ZH: A ton of Utah players at the Senior Bowl said that you were the biggest leader in that locker room last year. How were you able to come in and not only take over a locker room but take over a locker room with that much talent?
FB: I think first off it’s my personality. I’m easy to get to know and I put myself out there to the right people because I want people to know my energy and the energy that I want back. I’m not a shy guy so I knew going from BYU to Utah that I needed to make a statement early on. I remember my first couple days of camp just going out there and smacking everybody, so everybody knew who I was, so everybody knew me right away as a thumper and a guy who will hit you no matter what. The more they got to know me, the more they could see that I’m more than a thumper and can do a lot out there. I think that is where it all stemmed from, though. Those first moments on campus made them able to circle around me and accept me for who I was.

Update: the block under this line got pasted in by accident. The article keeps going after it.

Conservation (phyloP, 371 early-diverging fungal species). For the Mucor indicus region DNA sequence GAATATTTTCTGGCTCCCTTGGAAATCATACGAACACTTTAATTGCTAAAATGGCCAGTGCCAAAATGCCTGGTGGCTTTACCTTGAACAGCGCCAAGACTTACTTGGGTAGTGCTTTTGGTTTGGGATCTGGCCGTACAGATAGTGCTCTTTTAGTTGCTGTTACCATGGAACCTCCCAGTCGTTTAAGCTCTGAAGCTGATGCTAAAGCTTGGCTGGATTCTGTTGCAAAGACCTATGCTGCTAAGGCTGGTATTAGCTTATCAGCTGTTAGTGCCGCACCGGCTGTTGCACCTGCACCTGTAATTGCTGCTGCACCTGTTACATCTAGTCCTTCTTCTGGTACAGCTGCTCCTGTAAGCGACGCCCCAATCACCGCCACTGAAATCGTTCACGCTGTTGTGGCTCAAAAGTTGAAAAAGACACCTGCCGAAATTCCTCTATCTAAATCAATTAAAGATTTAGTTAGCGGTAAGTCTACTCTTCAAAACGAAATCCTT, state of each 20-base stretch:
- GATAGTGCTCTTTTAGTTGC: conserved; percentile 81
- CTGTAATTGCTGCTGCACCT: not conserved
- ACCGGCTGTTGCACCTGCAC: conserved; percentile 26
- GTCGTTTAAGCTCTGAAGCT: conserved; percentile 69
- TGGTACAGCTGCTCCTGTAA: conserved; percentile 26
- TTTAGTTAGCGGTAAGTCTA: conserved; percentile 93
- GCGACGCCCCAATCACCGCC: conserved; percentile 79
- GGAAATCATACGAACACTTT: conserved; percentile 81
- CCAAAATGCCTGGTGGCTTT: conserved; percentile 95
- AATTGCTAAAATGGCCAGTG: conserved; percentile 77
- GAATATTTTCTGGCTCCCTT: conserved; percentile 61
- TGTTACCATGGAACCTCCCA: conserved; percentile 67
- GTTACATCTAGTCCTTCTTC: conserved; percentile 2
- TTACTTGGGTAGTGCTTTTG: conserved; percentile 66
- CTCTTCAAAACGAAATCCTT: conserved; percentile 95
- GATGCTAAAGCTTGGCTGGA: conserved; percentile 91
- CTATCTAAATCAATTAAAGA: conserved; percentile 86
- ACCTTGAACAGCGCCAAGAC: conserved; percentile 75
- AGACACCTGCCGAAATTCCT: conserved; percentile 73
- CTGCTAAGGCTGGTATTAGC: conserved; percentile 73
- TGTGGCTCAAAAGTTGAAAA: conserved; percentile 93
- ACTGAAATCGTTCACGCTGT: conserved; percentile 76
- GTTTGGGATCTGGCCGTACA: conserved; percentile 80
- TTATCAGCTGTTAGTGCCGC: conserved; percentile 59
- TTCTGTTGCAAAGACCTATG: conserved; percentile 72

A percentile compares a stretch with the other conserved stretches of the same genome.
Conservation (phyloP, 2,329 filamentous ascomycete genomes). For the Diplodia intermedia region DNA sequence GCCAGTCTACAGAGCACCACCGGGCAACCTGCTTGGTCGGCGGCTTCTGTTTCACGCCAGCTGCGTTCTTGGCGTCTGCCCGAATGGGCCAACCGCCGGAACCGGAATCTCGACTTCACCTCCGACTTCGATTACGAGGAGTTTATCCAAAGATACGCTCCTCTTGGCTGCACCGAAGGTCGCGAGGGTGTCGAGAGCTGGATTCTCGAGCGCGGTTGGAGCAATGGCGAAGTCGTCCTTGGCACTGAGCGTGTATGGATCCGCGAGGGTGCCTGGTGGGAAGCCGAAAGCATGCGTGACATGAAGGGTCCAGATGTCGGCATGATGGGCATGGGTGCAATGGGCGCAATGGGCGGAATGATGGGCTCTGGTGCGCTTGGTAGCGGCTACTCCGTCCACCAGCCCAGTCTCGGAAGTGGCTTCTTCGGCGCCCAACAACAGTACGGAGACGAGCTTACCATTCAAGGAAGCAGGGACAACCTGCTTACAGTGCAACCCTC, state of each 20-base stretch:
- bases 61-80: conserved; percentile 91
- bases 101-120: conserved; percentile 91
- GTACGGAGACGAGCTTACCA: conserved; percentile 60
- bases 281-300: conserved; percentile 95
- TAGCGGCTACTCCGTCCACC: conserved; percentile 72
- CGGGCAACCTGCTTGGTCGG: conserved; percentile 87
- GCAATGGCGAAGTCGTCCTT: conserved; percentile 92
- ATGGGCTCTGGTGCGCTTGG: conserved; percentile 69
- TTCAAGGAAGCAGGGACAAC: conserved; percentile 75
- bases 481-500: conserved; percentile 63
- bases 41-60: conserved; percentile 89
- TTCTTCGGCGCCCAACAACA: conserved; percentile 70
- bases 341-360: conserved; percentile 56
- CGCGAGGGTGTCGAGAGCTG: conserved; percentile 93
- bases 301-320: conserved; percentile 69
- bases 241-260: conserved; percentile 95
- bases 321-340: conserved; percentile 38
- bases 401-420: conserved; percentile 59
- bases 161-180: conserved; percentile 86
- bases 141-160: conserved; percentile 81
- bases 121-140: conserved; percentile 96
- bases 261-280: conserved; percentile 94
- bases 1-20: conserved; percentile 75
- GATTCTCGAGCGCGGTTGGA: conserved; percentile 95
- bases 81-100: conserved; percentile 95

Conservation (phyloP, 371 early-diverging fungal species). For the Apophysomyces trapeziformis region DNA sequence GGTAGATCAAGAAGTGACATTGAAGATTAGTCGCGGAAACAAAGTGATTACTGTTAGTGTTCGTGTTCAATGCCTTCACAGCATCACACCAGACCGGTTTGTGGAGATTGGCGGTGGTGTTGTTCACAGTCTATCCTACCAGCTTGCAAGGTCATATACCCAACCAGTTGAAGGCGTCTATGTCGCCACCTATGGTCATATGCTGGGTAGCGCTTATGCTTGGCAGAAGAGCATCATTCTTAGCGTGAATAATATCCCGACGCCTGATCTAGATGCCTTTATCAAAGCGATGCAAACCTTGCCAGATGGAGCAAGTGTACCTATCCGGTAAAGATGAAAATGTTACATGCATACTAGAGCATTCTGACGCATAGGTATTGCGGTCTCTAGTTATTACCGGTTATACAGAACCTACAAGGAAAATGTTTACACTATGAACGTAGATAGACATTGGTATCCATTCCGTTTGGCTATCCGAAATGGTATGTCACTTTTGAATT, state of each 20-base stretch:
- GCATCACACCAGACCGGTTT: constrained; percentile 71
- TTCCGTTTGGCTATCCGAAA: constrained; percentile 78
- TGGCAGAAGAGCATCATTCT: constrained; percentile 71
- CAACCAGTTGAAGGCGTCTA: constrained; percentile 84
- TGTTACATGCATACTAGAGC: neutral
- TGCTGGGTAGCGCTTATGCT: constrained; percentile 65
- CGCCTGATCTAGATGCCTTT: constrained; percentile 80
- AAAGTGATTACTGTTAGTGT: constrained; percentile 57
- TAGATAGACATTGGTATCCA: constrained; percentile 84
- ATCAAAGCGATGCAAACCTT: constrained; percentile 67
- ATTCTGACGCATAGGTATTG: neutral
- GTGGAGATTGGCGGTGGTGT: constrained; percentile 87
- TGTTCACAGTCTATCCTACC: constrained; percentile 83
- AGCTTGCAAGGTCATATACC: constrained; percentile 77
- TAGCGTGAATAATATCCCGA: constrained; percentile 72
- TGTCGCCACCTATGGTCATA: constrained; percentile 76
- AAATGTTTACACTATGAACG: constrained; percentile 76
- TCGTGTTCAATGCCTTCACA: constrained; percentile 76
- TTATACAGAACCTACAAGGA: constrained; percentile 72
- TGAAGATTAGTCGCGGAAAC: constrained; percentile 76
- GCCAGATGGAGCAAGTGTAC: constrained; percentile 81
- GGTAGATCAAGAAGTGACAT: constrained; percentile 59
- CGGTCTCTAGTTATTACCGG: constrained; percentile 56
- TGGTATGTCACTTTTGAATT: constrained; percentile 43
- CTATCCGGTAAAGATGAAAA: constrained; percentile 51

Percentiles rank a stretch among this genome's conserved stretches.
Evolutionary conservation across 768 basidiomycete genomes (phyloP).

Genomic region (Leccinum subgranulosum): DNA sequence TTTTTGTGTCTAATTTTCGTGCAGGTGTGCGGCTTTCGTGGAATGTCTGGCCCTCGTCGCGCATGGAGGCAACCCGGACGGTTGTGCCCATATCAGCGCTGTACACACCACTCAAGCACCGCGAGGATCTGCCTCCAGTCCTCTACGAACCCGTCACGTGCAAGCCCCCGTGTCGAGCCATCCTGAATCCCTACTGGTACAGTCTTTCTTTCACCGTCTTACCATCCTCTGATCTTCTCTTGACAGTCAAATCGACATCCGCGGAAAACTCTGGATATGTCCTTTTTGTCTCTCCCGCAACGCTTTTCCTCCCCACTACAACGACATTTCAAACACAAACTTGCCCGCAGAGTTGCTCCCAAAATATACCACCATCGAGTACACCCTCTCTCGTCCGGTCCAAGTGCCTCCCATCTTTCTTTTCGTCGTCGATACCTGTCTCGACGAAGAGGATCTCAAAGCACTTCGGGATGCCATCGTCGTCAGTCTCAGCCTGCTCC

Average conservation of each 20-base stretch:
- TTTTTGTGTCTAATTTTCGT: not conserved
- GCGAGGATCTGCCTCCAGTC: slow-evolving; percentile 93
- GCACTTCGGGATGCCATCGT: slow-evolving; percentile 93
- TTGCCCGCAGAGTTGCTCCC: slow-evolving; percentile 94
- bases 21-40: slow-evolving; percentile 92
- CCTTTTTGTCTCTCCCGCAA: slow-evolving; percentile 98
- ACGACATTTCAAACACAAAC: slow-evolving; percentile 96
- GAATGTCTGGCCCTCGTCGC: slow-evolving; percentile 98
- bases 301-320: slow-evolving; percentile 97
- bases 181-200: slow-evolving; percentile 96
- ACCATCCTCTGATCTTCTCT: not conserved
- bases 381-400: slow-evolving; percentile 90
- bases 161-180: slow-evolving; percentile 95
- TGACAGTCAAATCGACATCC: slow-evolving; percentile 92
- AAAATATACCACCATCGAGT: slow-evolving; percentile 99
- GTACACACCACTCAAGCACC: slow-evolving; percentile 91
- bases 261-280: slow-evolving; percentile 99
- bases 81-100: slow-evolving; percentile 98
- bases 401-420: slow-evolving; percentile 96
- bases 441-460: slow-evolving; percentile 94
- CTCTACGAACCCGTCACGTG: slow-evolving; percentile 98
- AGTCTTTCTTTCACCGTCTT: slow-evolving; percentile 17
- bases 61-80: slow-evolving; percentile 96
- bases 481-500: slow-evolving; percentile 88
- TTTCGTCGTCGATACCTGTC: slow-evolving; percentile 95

ZH: After this long up and down journey, what area of your game do you feel like you’ve grown most as a person from year one to now?
FB: That’s a great question. For me, I’d say it’s been my preparation. I thought I prepared a lot until I met Cody Barton. I thought I was always the one who stayed late and then at Utah there was a guy that did maybe three times as much as I did. I was like “Damn, this guy prepares his butt off and it’s all paying off for him.” So the very next season, I tried to take what I learned from him and just add it to my game. So yeah I’d say the biggest thing I learned is just preparing. You can’t over prepare for anything.
ZH: You mentioned earlier how you are a thumper. Just how big is it for your game to show that physicality and be a stout run defender?
FB: I always say there are three traits that a linebacker needs and maybe I’d add a fourth one there, too. One is that he needs to be super physical. Two is that he needs to be super smart. Three, the best linebackers play all three downs so they have to be good in pass coverage. I think if you have those three traits, you will be an excellent linebacker at any level.